• Cold therapy –  Cold therapy can be a great reliever of discomfort. With babies, however, you have to be careful not to use extreme cold as it can harm the tender tissues of the mouth, lips, gums and even hands. There are products on the market that you can freeze, but we recommend using a chilled cloth, pacifier, spoon or teething ring and always under supervision. Be sure to check teething items often for signs of wear and breakage.
  • Gnawing – Babies seems to naturally grab onto anything and put it in their mouths. The pressure associated with biting on hard items can be soothing. If your child has moved onto solid foods, you can chill hard foods such as whole carrots or celery and allow them to gnaw on it.  They can hold the food with their hands or you can put the food item into a meshed product that is designed specifically for this purpose. There are teething cookies available that are both nutritious and shaped for handling. Again, close supervision is a must for any pieces that may break off and become a choking hazard.
  • Chilled foods – You can offer them their foods chilled if they will take it. There are products that are designed for self feeding of pureed foods. By placing pureed foods into the mesh container your baby will be able to chew and suck on the food without the risk of choking.
  • Pain relievers – Consult your baby’s physician if you choose to use an over the counter pain reliever as a remedy for teething. Understand the difference between  acetaminophen and  ibuprofen. Both are pain relievers. Ibuprofen reduces inflammation (swelling and redness), tends to last a little longer, but must be given with food to avoid stomach upset. It is not recommended for babies under 6 months of age.  Acetaminophen is milder on the stomach, but is not an anti-inflammatory. If you are unsure of the correct dosage, intake frequency or the potential side effects, always consult your doctor or pharmacist as this information is especially crucial for your baby’s welfare. Beware of teething medications that contain Benzocaine – a local anesthetic. It is found in common pain relievers for sore gums (Anbesol, Hurricaine, Orajel, Baby Orajel, and Orabase) and has been linked to a rare, but serious condition called methemoglobinemia that interferes with blood oxygen.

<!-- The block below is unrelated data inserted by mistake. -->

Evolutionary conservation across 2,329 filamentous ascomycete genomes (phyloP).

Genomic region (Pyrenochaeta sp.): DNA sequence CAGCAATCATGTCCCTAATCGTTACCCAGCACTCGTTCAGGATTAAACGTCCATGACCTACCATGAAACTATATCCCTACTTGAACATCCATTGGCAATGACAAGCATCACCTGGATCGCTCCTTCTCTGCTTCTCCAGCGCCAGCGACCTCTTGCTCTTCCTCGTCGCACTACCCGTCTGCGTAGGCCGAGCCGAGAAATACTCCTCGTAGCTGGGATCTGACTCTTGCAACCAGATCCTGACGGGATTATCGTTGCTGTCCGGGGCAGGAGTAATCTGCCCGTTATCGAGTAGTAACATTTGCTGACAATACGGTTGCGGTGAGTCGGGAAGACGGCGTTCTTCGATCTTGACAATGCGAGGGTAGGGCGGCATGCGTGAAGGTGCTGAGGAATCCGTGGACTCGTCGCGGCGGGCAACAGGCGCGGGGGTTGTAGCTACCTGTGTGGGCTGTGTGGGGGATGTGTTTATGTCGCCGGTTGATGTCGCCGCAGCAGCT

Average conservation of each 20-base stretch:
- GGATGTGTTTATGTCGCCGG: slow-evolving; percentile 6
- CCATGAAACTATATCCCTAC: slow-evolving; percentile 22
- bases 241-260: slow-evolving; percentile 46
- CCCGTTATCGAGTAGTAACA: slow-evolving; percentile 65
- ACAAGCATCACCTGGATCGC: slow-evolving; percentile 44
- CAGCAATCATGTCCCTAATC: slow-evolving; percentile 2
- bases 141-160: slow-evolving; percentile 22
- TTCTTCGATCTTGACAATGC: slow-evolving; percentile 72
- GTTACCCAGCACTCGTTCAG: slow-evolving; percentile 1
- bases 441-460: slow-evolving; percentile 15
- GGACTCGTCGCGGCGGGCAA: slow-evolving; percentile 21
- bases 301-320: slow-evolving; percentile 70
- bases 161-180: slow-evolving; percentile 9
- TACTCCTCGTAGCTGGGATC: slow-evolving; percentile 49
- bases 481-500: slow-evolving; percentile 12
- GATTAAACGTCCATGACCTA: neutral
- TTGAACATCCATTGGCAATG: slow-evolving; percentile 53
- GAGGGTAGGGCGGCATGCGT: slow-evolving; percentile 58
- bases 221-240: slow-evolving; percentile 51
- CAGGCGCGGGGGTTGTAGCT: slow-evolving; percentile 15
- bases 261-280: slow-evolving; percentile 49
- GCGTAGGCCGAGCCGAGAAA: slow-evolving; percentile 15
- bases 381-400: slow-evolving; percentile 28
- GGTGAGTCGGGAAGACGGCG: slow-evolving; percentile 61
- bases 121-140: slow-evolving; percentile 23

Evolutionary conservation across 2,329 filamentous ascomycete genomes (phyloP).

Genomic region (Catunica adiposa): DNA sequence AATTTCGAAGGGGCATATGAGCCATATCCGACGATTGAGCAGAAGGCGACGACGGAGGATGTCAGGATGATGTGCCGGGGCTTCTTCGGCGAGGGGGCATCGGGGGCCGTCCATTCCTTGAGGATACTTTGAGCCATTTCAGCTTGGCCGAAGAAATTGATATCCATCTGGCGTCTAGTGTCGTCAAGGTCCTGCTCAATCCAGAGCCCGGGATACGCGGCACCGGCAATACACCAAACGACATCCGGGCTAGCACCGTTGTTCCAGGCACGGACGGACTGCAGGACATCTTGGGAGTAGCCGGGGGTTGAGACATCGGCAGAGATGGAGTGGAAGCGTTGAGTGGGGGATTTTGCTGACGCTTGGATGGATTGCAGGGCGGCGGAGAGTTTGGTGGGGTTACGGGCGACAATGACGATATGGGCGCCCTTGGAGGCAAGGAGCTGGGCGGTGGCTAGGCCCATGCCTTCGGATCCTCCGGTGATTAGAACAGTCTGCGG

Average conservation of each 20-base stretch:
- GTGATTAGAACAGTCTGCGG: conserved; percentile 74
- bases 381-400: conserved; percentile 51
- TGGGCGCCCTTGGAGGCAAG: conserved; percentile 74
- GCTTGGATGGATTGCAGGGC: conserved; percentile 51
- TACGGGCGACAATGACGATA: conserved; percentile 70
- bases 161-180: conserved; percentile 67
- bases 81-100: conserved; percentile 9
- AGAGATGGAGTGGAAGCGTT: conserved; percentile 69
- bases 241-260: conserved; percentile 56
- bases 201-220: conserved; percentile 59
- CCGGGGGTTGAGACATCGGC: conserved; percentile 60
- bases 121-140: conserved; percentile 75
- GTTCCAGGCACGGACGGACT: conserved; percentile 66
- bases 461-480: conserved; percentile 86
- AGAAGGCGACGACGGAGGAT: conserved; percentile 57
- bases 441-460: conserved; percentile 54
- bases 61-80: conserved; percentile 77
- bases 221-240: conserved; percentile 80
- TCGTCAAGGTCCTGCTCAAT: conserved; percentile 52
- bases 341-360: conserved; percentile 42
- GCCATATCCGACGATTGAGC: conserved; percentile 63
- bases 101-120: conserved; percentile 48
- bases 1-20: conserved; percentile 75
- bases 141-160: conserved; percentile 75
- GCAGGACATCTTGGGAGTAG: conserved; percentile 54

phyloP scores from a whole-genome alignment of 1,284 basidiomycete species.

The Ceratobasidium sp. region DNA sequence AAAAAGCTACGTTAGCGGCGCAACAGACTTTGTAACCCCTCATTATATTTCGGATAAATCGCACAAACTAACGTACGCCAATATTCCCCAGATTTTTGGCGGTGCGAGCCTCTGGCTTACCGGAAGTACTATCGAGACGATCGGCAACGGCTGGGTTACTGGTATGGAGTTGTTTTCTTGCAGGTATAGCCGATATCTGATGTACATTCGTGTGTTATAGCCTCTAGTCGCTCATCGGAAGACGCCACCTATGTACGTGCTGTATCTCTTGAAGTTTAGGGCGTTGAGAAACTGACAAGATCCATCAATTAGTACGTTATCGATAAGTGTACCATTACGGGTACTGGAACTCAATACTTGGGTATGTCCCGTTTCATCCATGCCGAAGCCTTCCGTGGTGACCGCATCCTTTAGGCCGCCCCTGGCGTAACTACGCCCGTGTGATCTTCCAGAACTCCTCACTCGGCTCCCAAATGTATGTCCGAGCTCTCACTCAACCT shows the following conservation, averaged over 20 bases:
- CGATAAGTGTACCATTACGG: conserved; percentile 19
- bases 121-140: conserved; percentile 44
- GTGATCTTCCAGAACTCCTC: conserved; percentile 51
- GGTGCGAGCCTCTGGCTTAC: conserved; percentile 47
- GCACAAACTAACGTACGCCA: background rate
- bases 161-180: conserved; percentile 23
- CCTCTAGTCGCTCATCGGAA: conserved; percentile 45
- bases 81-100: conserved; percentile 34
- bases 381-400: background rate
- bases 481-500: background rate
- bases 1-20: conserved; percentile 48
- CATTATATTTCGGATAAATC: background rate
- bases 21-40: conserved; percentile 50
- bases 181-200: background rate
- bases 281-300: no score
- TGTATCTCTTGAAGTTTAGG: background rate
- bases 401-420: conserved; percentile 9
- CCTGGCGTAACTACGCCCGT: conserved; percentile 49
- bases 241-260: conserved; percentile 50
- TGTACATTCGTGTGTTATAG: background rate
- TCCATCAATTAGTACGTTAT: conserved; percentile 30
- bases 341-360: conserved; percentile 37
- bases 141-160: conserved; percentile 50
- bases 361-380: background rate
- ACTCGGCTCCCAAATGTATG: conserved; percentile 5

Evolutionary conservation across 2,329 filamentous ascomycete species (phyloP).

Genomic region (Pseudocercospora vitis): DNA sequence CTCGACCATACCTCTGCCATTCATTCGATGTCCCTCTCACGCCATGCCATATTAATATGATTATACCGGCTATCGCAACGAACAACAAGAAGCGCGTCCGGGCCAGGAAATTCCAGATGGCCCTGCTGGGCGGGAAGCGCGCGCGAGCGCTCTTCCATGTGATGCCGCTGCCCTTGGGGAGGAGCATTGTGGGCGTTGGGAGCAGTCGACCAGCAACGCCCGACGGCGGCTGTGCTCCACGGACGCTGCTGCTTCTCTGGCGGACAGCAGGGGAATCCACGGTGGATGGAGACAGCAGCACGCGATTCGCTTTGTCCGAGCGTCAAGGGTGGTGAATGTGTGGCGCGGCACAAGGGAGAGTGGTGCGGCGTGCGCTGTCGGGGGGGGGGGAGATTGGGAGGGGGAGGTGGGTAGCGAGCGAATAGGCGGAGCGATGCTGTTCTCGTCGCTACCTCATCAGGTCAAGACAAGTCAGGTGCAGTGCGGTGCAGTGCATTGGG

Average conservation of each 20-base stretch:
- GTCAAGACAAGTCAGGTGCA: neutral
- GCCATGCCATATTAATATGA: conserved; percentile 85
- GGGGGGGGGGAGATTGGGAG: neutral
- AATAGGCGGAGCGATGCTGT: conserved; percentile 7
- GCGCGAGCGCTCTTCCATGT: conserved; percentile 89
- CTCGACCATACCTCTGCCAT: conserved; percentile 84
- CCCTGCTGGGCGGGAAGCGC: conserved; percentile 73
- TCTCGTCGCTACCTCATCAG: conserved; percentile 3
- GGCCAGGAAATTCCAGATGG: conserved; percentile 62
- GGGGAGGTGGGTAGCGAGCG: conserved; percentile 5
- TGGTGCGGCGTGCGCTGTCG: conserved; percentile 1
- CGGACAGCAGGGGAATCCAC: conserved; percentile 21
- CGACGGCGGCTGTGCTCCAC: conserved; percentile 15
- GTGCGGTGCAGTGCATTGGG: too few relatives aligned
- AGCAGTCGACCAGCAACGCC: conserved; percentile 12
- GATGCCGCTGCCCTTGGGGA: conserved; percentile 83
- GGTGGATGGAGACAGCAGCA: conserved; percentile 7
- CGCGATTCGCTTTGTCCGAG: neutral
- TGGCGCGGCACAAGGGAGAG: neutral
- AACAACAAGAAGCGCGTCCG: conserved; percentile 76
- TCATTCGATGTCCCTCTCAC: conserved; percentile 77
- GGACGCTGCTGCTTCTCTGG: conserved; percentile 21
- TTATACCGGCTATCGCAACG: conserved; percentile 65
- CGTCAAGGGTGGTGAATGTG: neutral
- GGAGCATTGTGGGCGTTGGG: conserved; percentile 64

• Alcohol – No matter how much someone may insist that whiskey is the best natural pain reliever, we cannot recommend it use.

Late Teeth

It is not uncommon for parents to be concerned when no tooth has appeared by 8 months of age, especially when they see other babies getting their teeth. There is a usual and customary pattern of eruption, but some children’s teeth are slower to appear.

If you see no other signs of impaired development, especially with respect to bones, skin and hair, there probably isn’t anything to be concerned about. However, by about 18 months teeth should be starting to emerge into the mouth. We expect that all 20 teeth should have made their arrival by 3 years of age.